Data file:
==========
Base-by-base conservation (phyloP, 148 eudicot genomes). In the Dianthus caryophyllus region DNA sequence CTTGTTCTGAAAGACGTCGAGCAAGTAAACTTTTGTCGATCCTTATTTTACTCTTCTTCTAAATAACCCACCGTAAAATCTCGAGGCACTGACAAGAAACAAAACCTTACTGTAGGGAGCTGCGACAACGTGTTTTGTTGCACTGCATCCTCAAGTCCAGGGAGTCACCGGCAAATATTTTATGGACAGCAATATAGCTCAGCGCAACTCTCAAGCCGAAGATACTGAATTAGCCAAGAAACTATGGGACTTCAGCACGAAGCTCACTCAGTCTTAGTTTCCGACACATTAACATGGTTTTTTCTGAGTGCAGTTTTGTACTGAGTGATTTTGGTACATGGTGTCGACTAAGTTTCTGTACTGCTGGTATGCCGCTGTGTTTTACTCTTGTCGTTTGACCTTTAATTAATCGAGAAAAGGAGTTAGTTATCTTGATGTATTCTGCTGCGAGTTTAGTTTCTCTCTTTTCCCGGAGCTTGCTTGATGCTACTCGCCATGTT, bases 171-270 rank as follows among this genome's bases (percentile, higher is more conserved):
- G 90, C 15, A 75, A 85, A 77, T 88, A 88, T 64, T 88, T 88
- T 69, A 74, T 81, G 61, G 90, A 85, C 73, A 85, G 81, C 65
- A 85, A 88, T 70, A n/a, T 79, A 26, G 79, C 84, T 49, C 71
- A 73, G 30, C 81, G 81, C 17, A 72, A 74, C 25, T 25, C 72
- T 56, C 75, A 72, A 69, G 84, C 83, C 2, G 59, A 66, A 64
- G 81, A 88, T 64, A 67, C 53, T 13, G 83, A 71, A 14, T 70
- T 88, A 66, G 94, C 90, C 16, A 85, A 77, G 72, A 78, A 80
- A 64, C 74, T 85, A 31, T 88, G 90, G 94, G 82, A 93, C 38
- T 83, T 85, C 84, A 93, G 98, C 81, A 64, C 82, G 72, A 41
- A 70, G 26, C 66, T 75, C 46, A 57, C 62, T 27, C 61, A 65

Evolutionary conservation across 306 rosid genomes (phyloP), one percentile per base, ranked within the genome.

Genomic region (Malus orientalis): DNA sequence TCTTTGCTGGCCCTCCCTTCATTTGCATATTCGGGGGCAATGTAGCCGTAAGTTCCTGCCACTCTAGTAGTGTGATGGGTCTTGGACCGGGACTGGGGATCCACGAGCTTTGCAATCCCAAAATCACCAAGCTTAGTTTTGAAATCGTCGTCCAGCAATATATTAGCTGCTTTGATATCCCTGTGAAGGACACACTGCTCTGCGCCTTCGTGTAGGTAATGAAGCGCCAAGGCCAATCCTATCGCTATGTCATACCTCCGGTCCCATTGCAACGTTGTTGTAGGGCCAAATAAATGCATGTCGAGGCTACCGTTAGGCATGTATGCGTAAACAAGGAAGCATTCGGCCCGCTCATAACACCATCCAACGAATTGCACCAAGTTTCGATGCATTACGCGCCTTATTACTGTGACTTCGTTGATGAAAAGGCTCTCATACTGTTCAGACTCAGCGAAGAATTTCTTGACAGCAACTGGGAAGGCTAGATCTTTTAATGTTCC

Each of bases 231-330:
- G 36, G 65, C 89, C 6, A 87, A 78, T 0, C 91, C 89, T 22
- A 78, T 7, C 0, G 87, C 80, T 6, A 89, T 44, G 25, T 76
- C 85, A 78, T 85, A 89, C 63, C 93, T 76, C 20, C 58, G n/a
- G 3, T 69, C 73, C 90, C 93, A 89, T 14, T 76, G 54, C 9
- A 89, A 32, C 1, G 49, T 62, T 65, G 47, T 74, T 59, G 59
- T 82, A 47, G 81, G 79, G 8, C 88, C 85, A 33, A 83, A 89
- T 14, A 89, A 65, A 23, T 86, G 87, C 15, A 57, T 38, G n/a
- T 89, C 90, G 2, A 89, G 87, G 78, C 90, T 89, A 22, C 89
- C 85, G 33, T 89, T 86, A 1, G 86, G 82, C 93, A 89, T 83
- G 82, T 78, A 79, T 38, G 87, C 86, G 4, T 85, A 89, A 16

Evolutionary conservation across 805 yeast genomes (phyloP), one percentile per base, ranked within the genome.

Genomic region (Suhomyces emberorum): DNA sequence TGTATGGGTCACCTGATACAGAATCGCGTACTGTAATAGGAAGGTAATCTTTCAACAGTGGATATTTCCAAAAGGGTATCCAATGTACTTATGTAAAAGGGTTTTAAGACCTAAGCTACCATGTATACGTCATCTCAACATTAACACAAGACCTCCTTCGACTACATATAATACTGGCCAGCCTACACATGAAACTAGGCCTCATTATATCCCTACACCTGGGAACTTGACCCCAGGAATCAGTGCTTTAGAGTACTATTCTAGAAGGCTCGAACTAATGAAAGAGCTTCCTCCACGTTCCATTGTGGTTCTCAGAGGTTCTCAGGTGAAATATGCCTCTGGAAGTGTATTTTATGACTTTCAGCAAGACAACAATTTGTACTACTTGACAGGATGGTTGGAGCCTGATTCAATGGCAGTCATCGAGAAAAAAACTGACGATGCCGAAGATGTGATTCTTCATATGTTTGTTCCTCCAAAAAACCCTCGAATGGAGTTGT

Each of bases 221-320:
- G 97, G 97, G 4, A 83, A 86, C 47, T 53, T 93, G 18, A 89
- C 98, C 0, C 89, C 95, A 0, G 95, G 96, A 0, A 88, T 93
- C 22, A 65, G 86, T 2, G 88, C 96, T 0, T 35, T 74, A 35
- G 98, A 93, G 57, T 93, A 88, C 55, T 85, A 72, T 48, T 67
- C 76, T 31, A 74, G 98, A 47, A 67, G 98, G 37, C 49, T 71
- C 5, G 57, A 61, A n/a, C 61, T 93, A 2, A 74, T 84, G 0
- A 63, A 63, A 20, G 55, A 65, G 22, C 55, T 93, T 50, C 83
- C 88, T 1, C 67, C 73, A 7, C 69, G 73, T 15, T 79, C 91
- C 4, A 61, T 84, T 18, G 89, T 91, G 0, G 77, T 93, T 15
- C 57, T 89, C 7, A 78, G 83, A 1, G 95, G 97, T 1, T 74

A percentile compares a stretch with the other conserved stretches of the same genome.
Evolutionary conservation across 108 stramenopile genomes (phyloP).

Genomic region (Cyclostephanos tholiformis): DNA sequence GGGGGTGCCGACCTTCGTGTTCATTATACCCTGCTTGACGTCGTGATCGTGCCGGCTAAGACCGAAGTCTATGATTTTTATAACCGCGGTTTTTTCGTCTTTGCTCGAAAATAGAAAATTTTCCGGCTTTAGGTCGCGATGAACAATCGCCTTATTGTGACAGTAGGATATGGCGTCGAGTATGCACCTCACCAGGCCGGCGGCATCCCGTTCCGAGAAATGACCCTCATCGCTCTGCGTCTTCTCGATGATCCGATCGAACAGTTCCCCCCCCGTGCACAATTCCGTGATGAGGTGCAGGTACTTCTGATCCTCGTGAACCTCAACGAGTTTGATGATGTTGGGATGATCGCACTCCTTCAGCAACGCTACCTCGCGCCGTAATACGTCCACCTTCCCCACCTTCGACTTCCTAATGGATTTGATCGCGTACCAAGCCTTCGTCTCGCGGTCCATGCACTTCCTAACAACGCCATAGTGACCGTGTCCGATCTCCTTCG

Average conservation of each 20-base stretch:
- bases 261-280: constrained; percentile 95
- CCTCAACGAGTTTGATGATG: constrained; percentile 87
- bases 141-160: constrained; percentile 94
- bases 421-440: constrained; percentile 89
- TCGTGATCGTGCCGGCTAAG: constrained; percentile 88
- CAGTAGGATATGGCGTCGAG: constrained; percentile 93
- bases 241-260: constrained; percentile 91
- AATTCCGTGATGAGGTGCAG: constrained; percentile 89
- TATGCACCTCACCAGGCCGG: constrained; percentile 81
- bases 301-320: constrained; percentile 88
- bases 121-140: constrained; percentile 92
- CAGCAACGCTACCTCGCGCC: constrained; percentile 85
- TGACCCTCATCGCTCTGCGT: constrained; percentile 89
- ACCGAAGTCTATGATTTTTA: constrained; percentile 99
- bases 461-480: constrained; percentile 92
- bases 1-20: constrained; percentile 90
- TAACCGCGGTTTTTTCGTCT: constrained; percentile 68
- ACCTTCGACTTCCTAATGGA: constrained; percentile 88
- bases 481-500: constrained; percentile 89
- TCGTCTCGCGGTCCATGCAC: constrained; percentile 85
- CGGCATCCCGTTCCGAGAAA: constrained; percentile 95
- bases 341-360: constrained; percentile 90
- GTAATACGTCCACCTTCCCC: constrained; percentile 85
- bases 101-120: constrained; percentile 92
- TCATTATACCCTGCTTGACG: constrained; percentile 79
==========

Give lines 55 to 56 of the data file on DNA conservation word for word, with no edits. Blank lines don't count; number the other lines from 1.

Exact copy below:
- ACCGAAGTCTATGATTTTTA: constrained; percentile 99
- bases 461-480: constrained; percentile 92